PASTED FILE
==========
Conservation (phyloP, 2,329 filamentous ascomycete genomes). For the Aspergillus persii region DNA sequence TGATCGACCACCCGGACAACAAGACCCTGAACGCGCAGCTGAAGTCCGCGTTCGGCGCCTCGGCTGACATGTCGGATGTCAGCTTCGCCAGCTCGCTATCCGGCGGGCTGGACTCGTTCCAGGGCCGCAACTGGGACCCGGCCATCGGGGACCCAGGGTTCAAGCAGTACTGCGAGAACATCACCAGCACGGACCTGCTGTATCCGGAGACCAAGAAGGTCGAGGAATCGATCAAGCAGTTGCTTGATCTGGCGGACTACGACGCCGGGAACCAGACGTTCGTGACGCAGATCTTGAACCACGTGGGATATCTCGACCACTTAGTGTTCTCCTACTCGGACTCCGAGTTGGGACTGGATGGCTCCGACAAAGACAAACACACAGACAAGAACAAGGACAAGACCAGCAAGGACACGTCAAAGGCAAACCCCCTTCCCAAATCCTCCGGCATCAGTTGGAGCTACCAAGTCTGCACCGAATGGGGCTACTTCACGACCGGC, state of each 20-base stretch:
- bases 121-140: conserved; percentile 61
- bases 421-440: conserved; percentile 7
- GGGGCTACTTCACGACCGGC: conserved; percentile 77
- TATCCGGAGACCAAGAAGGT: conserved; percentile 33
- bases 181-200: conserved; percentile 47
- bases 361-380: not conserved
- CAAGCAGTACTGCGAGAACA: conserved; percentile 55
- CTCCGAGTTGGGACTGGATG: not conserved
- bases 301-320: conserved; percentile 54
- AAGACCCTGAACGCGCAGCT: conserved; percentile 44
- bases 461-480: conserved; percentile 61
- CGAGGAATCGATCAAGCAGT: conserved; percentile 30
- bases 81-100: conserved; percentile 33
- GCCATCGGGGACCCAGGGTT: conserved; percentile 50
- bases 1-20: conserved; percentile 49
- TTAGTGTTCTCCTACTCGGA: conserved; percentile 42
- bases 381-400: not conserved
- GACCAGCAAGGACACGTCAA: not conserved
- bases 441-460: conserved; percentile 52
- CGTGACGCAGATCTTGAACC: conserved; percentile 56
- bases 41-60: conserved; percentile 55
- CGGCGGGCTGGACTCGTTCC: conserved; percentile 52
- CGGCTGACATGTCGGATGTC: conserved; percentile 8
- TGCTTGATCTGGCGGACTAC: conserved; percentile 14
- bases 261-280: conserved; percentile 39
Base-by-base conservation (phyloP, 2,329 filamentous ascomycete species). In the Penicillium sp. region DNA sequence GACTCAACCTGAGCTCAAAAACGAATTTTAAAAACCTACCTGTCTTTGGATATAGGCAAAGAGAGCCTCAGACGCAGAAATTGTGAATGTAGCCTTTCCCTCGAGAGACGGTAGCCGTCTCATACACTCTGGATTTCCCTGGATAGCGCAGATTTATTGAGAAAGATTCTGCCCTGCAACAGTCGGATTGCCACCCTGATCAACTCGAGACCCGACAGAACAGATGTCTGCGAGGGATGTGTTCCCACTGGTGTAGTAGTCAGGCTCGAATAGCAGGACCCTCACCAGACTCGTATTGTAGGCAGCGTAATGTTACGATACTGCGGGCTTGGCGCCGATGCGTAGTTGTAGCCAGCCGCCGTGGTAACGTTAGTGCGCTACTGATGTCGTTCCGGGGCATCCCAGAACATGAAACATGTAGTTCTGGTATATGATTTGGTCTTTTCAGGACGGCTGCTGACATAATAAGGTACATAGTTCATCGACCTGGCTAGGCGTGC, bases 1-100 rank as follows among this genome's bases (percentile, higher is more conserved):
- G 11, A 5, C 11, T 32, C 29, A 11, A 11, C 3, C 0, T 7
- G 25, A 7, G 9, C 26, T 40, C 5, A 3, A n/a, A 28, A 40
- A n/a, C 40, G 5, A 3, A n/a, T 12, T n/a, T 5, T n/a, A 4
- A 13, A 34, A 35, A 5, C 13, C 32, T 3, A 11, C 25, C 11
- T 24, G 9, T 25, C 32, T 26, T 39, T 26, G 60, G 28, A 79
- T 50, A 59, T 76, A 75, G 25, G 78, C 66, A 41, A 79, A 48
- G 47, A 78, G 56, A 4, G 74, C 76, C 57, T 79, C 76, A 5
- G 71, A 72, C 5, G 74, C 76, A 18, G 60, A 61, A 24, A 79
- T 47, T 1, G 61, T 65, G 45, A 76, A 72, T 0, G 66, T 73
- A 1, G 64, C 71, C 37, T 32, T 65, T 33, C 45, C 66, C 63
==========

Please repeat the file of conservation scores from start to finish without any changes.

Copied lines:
Conservation (phyloP, 2,329 filamentous ascomycete genomes). For the Aspergillus persii region DNA sequence TGATCGACCACCCGGACAACAAGACCCTGAACGCGCAGCTGAAGTCCGCGTTCGGCGCCTCGGCTGACATGTCGGATGTCAGCTTCGCCAGCTCGCTATCCGGCGGGCTGGACTCGTTCCAGGGCCGCAACTGGGACCCGGCCATCGGGGACCCAGGGTTCAAGCAGTACTGCGAGAACATCACCAGCACGGACCTGCTGTATCCGGAGACCAAGAAGGTCGAGGAATCGATCAAGCAGTTGCTTGATCTGGCGGACTACGACGCCGGGAACCAGACGTTCGTGACGCAGATCTTGAACCACGTGGGATATCTCGACCACTTAGTGTTCTCCTACTCGGACTCCGAGTTGGGACTGGATGGCTCCGACAAAGACAAACACACAGACAAGAACAAGGACAAGACCAGCAAGGACACGTCAAAGGCAAACCCCCTTCCCAAATCCTCCGGCATCAGTTGGAGCTACCAAGTCTGCACCGAATGGGGCTACTTCACGACCGGC, state of each 20-base stretch:
- bases 121-140: conserved; percentile 61
- bases 421-440: conserved; percentile 7
- GGGGCTACTTCACGACCGGC: conserved; percentile 77
- TATCCGGAGACCAAGAAGGT: conserved; percentile 33
- bases 181-200: conserved; percentile 47
- bases 361-380: not conserved
- CAAGCAGTACTGCGAGAACA: conserved; percentile 55
- CTCCGAGTTGGGACTGGATG: not conserved
- bases 301-320: conserved; percentile 54
- AAGACCCTGAACGCGCAGCT: conserved; percentile 44
- bases 461-480: conserved; percentile 61
- CGAGGAATCGATCAAGCAGT: conserved; percentile 30
- bases 81-100: conserved; percentile 33
- GCCATCGGGGACCCAGGGTT: conserved; percentile 50
- bases 1-20: conserved; percentile 49
- TTAGTGTTCTCCTACTCGGA: conserved; percentile 42
- bases 381-400: not conserved
- GACCAGCAAGGACACGTCAA: not conserved
- bases 441-460: conserved; percentile 52
- CGTGACGCAGATCTTGAACC: conserved; percentile 56
- bases 41-60: conserved; percentile 55
- CGGCGGGCTGGACTCGTTCC: conserved; percentile 52
- CGGCTGACATGTCGGATGTC: conserved; percentile 8
- TGCTTGATCTGGCGGACTAC: conserved; percentile 14
- bases 261-280: conserved; percentile 39
Base-by-base conservation (phyloP, 2,329 filamentous ascomycete species). In the Penicillium sp. region DNA sequence GACTCAACCTGAGCTCAAAAACGAATTTTAAAAACCTACCTGTCTTTGGATATAGGCAAAGAGAGCCTCAGACGCAGAAATTGTGAATGTAGCCTTTCCCTCGAGAGACGGTAGCCGTCTCATACACTCTGGATTTCCCTGGATAGCGCAGATTTATTGAGAAAGATTCTGCCCTGCAACAGTCGGATTGCCACCCTGATCAACTCGAGACCCGACAGAACAGATGTCTGCGAGGGATGTGTTCCCACTGGTGTAGTAGTCAGGCTCGAATAGCAGGACCCTCACCAGACTCGTATTGTAGGCAGCGTAATGTTACGATACTGCGGGCTTGGCGCCGATGCGTAGTTGTAGCCAGCCGCCGTGGTAACGTTAGTGCGCTACTGATGTCGTTCCGGGGCATCCCAGAACATGAAACATGTAGTTCTGGTATATGATTTGGTCTTTTCAGGACGGCTGCTGACATAATAAGGTACATAGTTCATCGACCTGGCTAGGCGTGC, bases 1-100 rank as follows among this genome's bases (percentile, higher is more conserved):
- G 11, A 5, C 11, T 32, C 29, A 11, A 11, C 3, C 0, T 7
- G 25, A 7, G 9, C 26, T 40, C 5, A 3, A n/a, A 28, A 40
- A n/a, C 40, G 5, A 3, A n/a, T 12, T n/a, T 5, T n/a, A 4
- A 13, A 34, A 35, A 5, C 13, C 32, T 3, A 11, C 25, C 11
- T 24, G 9, T 25, C 32, T 26, T 39, T 26, G 60, G 28, A 79
- T 50, A 59, T 76, A 75, G 25, G 78, C 66, A 41, A 79, A 48
- G 47, A 78, G 56, A 4, G 74, C 76, C 57, T 79, C 76, A 5
- G 71, A 72, C 5, G 74, C 76, A 18, G 60, A 61, A 24, A 79
- T 47, T 1, G 61, T 65, G 45, A 76, A 72, T 0, G 66, T 73
- A 1, G 64, C 71, C 37, T 32, T 65, T 33, C 45, C 66, C 63